Mel Torme, the fluent pop-jazz singer who earned the nickname the Velvet Fog for his smooth, soft vocal timbre, died Saturday of complications from a stroke he suffered in 1996. He was 73 and lived in Beverly Hills, Calif.
Torme was rushed early Saturday from his home to the University of California at Los Angeles Medical Center, said his publicist, Rob Wilcox.A supreme vocal technician whose style encompassed everything from intimate pop crooning to jet-propelled scat improvisations, Torme was rivaled in virtuosity only by Ella Fitzgerald, who moved between the worlds of pop and jazz with a similar ease. An innate classicist who approached popular songs with an analytic sense of balance and proportion, Torme infused everything he sang with a geniality that seemed ingrained in a voice that was incapable of making an unpleasant sound.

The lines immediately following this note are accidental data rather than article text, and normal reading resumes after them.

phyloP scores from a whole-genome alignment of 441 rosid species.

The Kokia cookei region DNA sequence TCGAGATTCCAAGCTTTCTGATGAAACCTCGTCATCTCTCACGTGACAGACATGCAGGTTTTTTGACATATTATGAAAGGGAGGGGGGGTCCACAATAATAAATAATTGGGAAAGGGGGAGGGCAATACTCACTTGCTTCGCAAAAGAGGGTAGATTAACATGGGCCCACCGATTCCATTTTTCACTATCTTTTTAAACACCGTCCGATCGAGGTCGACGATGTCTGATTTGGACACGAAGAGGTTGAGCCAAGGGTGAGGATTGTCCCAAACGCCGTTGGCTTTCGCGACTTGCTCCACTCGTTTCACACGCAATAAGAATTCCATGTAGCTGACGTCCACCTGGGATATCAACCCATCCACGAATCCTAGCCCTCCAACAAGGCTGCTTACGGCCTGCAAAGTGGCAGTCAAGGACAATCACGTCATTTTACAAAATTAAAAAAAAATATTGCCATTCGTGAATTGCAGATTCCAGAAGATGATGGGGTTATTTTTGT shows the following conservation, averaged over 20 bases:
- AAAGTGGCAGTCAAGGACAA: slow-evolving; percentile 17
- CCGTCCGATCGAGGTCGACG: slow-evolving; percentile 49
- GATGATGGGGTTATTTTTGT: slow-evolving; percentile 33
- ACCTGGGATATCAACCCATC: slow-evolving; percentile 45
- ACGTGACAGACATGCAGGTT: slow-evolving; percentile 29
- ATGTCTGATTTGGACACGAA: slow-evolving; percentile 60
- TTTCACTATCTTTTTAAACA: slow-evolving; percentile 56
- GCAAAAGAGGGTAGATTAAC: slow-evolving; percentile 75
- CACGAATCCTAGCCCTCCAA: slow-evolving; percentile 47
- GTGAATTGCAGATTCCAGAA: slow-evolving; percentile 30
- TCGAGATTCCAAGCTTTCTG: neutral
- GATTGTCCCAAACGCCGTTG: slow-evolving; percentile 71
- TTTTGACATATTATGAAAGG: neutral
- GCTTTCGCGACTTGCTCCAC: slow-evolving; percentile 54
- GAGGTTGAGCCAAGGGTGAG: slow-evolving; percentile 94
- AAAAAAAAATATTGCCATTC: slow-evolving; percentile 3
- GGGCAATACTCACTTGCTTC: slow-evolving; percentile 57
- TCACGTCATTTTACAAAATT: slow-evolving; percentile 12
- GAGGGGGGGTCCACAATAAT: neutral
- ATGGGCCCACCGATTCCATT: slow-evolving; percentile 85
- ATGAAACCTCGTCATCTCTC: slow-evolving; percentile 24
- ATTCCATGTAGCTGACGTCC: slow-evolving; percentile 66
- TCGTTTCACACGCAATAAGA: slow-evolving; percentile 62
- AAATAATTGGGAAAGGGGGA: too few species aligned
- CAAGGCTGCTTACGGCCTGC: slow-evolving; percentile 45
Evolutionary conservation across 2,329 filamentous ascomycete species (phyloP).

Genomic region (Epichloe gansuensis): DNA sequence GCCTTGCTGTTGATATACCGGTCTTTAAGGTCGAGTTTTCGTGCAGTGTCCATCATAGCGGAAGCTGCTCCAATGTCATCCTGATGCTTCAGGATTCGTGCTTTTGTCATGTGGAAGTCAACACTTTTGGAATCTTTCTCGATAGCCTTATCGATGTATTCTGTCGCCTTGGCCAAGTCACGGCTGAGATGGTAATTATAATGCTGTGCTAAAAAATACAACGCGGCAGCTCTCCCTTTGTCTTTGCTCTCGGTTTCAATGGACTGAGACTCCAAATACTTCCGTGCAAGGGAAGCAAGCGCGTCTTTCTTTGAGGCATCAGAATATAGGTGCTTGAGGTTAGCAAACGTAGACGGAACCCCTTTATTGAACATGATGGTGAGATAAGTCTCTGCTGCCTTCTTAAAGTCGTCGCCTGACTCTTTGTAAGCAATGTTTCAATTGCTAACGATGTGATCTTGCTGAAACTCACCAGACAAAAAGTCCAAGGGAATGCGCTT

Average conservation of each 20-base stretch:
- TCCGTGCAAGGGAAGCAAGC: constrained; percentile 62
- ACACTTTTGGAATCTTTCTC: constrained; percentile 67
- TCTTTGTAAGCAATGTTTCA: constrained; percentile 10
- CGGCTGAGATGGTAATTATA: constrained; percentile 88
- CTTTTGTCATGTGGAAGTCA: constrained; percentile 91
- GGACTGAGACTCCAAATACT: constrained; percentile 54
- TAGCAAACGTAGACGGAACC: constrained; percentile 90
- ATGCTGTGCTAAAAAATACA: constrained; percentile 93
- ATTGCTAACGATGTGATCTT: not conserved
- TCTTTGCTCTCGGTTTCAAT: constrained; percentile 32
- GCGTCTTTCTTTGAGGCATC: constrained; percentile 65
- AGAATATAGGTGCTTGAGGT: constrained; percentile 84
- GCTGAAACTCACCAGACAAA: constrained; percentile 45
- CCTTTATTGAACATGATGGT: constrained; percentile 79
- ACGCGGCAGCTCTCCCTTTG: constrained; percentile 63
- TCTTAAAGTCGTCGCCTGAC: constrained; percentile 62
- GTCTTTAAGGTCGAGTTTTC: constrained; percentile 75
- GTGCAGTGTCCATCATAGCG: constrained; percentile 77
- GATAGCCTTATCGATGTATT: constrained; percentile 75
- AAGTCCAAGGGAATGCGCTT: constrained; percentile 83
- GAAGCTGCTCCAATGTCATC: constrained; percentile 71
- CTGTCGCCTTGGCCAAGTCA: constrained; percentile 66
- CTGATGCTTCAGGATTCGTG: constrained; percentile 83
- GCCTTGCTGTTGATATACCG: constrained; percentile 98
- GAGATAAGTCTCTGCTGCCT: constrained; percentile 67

Torme was also a prolific songwriter, drummer, pianist, musical arranger, actor and author. His most famous composition, "The Christmas Song" (also known as "Chestnuts Roasting on an Open Fire"), written with the lyricist Robert Wells, became one of the most beloved of seasonal standards after it was recorded by Nat (King) Cole in 1946.
Torme liked to recall that the song was written in just 40 minutes on a sweltering July afternoon in Los Angeles and that it had subsequently been recorded in 1,734 versions.
The critic Will Friedwald, in his book "Jazz Singing," cited Torme as a pioneer of the "cool jazz" approach, spun off from the pop crooning of the day.
"Torme works with the most beautiful voice a man is allowed to have, and he combines it with a flawless sense of pitch," Friedwald wrote. "As an improviser he shames all but two or three other scat singers and quite a few horn players as well."
His standards included "Blue Moon," "It Might as Well Be Spring," "Oh, You Beautiful Doll" and "Mountain Greenery."